"That would be meaningless for us. ... There's an 80 to 90 percent chance we would never have access to it," said Tom Roueche, president and chief executive officer of College Park-based BioSurface Engineering Technologies Inc., BioSET for short.

Although the bill would allow companies to carry unused tax credits for seven years, that provision expires in 2010. That effectively shuts out businesses that are developing products that require FDA approval, which can take 15 years to acquire.

State economic officials point out that the bill could help industries outside biotech as well as those in the sector working on shorter-term projects that don't require FDA testing.


Ehrlich's handling of the state economy and its nurturing of technology will likely surface in next year's race for governor.

"There's no strategic plan," said Montgomery County Executive Douglas M. Duncan, an expected gubernatorial candidate whose county is home to many of the state's biotech businesses.

But others say Ehrlich's response is a marked improvement from his predecessor, Democrat Parris N. Glendening.

Rudnic of the BioAlliance said the governor shows a "tremendous willingness to be involved in the issues" that Rudnic didn't see in the previous administration.

Pappas Commission

Others cheered Ehrlich's creation of a commission that studied the development of technology businesses, led by Baltimore intellectual property attorney George F. Pappas. The commission spent a year developing recommendations for improving Maryland's business climate for technology, which it released a year ago. But some charge that the state is taking too long to implement some of the recommendations. Among them: adding a chief technology officer and boosting state pension investments in technology companies, which the Pappas Commission said would not only help technology businesses, but likely result in a higher rate of return for the state.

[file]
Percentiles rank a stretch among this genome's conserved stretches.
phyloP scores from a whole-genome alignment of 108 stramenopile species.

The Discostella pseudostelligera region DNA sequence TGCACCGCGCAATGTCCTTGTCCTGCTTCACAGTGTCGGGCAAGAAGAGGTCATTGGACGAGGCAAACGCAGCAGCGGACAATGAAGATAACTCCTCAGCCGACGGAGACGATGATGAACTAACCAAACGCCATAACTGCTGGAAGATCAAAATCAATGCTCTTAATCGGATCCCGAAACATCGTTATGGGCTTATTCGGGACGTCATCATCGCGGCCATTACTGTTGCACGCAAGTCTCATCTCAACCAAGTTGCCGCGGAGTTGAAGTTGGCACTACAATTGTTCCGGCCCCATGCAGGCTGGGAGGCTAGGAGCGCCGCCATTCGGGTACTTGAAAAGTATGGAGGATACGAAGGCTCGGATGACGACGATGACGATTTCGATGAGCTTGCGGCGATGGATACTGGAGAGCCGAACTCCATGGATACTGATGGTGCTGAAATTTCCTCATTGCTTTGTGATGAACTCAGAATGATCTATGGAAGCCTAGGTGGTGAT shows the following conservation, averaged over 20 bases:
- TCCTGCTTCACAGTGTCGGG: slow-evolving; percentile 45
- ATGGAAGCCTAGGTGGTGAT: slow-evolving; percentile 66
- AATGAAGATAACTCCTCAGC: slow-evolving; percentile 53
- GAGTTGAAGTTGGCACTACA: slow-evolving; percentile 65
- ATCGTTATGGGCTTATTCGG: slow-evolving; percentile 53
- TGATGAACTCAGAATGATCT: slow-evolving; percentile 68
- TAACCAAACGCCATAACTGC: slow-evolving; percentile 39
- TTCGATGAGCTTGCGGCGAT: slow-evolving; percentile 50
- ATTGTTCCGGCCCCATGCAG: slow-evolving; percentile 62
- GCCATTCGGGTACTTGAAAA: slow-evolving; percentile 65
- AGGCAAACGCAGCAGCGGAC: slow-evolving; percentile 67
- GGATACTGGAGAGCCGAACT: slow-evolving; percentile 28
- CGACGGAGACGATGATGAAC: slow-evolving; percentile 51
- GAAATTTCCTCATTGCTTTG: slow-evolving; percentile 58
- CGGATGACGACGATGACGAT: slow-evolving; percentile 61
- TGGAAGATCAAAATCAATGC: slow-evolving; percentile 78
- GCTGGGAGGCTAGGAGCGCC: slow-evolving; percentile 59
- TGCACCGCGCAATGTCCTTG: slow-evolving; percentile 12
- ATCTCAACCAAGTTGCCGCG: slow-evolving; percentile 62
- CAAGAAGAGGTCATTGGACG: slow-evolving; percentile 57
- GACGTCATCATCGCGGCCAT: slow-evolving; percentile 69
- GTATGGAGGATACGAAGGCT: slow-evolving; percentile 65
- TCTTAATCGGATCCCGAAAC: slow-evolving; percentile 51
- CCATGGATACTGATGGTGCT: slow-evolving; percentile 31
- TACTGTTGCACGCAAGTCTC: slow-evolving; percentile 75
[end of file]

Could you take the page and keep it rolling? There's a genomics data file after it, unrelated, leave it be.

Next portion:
Maryland ranked 36th out of 38 states in pension investment in private equity. DBED's Foster said it will take at least a year to increase the pension investment in private equity to the newly authorized 2 percent from its current 0.3 percent. His long-term goal is to reach the national average of 4.7 percent.

This week, Ehrlich announced a revitalization plan for the neighborhood surrounding a BioPark under development by the University of Maryland, Baltimore, which is expected to create between 1,000 and 1,500 jobs.

Some said they would like to see a more detailed strategy in encouraging stem cell research - a hotly debated subject when applied to cells taken from fetuses or embryos. In 2001, President Bush issued an edict that no federal funding would go toward the creation of new embryonic stem cell lines because of the ethical issues involved. Though little is known about how the cells work, they are thought to hold the key to curing diseases such as Parkinson's and cancer.

Said Edward M. Sybert, director of the Biotechnology Industry Program within the University of Maryland's Technology Enterprise Institute: "If Maryland drops out and chooses not to participate, other areas, other states, will continue to develop the knowledge in the area, and there are potentially products that Maryland will lose out on."

Sun staff writer Jamie Smith Hopkins contributed to this article.